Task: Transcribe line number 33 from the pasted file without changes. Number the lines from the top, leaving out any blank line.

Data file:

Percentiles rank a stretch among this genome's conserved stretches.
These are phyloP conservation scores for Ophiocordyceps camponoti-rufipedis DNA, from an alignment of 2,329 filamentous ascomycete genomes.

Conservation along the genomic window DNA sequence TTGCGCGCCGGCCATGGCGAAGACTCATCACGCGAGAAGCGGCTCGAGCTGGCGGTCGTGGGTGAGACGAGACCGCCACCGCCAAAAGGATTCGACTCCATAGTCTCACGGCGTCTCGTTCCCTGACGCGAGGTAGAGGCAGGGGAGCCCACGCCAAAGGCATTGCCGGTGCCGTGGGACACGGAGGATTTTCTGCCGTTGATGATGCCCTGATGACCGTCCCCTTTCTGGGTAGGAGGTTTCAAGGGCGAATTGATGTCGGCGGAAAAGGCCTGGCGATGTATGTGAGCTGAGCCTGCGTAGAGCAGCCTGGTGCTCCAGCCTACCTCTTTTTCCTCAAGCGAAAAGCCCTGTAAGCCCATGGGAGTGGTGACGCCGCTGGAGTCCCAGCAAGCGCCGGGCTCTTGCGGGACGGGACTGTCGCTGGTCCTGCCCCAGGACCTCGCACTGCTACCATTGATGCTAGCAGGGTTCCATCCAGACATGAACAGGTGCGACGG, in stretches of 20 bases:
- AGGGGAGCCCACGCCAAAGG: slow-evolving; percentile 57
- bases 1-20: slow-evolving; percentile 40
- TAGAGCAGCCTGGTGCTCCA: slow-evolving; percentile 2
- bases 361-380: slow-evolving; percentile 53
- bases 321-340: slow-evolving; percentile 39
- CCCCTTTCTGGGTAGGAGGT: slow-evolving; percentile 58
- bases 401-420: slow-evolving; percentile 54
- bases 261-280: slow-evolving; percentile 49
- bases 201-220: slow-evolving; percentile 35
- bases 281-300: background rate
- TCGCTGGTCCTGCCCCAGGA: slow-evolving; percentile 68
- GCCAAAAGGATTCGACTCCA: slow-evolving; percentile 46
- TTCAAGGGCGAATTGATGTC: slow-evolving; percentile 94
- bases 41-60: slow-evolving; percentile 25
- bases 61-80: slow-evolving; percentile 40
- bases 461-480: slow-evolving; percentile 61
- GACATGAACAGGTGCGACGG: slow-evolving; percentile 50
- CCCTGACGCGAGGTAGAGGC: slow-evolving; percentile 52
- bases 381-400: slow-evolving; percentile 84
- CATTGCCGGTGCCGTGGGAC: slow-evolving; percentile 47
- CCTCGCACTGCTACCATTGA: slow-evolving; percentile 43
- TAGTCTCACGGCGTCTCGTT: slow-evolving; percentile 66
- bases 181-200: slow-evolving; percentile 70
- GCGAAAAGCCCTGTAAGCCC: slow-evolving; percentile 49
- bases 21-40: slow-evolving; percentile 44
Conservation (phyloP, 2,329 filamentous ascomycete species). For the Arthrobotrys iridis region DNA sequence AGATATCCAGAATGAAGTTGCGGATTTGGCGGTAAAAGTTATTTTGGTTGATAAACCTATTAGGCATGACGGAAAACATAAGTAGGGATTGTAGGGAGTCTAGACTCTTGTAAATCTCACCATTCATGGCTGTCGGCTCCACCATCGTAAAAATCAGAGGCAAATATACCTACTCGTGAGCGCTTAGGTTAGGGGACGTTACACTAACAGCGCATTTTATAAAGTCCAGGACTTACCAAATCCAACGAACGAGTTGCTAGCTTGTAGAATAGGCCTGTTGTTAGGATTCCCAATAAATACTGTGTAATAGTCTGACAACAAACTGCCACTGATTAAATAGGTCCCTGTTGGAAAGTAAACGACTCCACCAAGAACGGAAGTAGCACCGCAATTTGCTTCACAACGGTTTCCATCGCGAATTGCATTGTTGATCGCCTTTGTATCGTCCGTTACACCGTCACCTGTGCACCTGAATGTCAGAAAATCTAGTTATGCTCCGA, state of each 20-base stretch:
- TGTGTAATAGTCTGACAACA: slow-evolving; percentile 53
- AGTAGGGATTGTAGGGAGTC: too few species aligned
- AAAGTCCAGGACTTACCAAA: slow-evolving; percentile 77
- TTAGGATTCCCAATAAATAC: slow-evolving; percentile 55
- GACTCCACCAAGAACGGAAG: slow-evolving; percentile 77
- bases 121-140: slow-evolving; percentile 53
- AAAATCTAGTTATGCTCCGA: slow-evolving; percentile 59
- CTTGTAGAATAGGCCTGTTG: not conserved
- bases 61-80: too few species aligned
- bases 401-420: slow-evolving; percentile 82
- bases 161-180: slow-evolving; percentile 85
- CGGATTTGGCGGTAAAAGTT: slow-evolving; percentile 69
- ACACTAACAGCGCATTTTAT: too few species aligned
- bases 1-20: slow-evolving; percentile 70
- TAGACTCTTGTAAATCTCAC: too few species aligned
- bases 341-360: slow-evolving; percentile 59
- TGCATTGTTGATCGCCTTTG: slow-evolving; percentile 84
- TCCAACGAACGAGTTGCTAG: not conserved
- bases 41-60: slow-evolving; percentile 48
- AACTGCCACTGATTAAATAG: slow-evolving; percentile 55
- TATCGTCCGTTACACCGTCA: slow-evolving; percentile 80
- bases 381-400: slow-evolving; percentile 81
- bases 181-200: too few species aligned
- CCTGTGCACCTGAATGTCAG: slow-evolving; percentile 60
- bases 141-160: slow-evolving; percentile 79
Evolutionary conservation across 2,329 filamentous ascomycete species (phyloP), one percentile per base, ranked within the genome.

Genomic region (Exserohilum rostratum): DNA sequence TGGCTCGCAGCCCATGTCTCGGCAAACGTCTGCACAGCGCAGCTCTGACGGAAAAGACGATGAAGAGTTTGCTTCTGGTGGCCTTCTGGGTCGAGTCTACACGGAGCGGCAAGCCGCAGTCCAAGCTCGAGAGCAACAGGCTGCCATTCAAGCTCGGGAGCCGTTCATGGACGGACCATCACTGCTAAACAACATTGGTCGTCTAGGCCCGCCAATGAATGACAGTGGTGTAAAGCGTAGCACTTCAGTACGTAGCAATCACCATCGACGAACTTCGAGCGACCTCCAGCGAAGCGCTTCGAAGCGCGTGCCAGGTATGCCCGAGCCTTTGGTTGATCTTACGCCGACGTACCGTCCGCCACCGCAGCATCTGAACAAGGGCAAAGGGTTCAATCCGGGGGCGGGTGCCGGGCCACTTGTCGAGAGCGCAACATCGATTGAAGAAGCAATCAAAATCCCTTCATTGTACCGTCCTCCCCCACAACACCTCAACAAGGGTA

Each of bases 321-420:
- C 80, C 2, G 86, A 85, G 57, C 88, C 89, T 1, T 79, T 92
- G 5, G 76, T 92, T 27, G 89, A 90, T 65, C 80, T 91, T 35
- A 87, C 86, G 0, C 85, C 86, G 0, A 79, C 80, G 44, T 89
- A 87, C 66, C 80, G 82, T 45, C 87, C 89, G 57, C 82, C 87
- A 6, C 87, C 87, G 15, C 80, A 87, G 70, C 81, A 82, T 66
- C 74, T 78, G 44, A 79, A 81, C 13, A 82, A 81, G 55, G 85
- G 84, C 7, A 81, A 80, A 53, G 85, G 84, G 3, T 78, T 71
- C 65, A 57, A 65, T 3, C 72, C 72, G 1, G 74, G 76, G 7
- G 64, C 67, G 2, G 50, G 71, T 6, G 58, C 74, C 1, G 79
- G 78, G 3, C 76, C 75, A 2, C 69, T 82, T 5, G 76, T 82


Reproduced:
- TTAGGATTCCCAATAAATAC: slow-evolving; percentile 55